When asked how he felt about the video being connected to his legacy and to his football program, Stoops said: "That's part of it. I knew that 2 years ago. But in the end, it's easy to just dismiss it or remove a guy and head on down the road. In the end too, maybe I have too strong a commitment to these guys I recruit. I believe in them, and I believed at that time a young, 18-year-old deserved an opportunity to redeem himself and someday possibly be forgiven. And if that can't happen, that can't happen. But that was the intent."

Stoops acknowledged why critics have suggested Mixon only got a second chance at Oklahoma because he was the top-rated recruit in the Sooners' 2014 recruiting class. Mixon has since gone on to become one of the top players on the team. He finished the regular season ranked second in the country in all-purpose yards and was a first-team All-Big 12 selection.

"I understand where people come with that," he said. "But let's remember that he had not played a down here when this all occurred. We've had plenty of four- and five-star guys not amount to a whole lot here through the years. In the end, I understand where people come with that, but I believe in these young men we recruit, maybe to a fault to some degree. I believe most coaches do. But again, here we are 2 years later and you can't really do that anymore."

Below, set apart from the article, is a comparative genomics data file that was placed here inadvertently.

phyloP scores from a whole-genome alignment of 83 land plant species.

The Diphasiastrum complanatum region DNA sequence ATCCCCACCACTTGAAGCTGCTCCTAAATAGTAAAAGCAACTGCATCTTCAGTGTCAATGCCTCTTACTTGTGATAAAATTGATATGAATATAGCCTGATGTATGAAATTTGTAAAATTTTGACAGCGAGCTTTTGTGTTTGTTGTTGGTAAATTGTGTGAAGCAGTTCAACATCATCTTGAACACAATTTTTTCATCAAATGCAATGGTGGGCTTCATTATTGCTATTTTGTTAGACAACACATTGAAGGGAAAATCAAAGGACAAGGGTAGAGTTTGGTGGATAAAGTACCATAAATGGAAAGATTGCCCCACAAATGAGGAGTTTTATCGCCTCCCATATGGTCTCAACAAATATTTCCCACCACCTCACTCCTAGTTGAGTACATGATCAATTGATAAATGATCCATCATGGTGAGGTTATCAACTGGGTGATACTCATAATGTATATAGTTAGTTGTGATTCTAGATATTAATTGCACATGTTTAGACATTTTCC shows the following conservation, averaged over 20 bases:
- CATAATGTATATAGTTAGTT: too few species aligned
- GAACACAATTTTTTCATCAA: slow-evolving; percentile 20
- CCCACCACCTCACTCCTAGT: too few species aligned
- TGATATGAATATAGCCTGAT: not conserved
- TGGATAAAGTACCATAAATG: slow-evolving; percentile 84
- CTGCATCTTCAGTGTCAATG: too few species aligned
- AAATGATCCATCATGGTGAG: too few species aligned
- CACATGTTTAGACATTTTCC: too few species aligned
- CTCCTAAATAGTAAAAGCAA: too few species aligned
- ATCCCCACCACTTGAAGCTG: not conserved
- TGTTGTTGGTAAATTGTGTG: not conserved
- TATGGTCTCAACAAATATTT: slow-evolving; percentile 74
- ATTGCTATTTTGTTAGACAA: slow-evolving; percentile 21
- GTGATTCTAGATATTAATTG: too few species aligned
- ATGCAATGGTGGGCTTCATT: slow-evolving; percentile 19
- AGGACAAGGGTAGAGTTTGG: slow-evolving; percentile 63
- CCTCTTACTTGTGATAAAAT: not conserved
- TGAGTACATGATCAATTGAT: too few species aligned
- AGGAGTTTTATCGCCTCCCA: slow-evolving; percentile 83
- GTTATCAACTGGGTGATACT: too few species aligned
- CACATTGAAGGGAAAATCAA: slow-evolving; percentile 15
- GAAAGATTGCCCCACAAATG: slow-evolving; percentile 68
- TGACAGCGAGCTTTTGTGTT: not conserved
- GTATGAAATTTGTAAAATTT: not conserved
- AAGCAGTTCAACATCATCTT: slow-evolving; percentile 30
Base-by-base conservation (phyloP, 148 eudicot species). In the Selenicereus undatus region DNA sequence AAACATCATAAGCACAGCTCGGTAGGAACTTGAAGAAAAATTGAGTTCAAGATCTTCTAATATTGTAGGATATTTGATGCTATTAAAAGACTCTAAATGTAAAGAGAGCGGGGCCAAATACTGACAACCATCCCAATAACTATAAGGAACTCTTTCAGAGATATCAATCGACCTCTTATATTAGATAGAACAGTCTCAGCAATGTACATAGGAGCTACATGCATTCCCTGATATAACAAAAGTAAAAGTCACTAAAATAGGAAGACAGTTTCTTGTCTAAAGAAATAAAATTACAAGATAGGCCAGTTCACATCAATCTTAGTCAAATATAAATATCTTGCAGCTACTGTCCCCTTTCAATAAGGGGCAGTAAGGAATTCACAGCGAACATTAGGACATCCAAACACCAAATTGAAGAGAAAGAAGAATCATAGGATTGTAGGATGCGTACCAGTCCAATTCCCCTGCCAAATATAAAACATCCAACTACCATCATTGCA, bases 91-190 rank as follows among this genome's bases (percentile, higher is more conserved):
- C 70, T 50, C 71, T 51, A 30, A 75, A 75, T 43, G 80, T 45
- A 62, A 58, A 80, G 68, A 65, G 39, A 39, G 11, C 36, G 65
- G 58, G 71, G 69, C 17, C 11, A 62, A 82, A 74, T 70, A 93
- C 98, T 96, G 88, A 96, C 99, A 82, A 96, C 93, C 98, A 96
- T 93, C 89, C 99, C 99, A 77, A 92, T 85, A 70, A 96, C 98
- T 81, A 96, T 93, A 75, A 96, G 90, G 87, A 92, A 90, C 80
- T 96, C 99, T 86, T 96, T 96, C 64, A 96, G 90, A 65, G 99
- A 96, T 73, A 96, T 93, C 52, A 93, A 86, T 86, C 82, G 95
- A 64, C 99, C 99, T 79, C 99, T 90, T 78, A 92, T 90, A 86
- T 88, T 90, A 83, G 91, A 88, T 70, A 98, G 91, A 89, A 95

Despite that, Stoops said he hopes Mixon can speak about what happened soon. Mixon has yet to talk publicly about the punch. In fact, he has only done one interview at Oklahoma, in which he declined to answer any questions related to the incident.

"Joe wants to do that, and I believe that will come," Stoops said. "Again, now that all the other issues, civil issues, seem to be cleared up. He wants to do that. He needs to do that.

"People haven't been able to see what Joe as a person is really like. So hopefully, we can start to move in that direction."

Among those calling for changes is Brenda Tracy, who says she was raped by two Oregon State football players and two other men in 1998 and has publicly shared her story in hopes of effecting change and raising awareness about the toll of sexual assault. She has met with players at Baylor and Nebraska, among others, including with Oklahoma players in August.

After the video came out, Tracy emailed Stoops and Castiglione.

"I would propose that you fly me out to Oklahoma after the first of the year and we sit down and create some new policies that will prevent future incidents of violent athletes being recruited to Oklahoma football," the email said. "I would propose that Oklahoma become the gold standard in football. That your program would become the example of accountability and best practices for recruitment and discipline of violent athletes.''

Stoops said Wednesday he had been in touch with Tracy "a few days ago."

When asked about her email, Stoops said, "I believe we can do that. I look forward to hearing again from Brenda, and I'm sure our university administration and athletic department will, as well. Hopefully that can happen."

Information from The Associated Press was used in this report.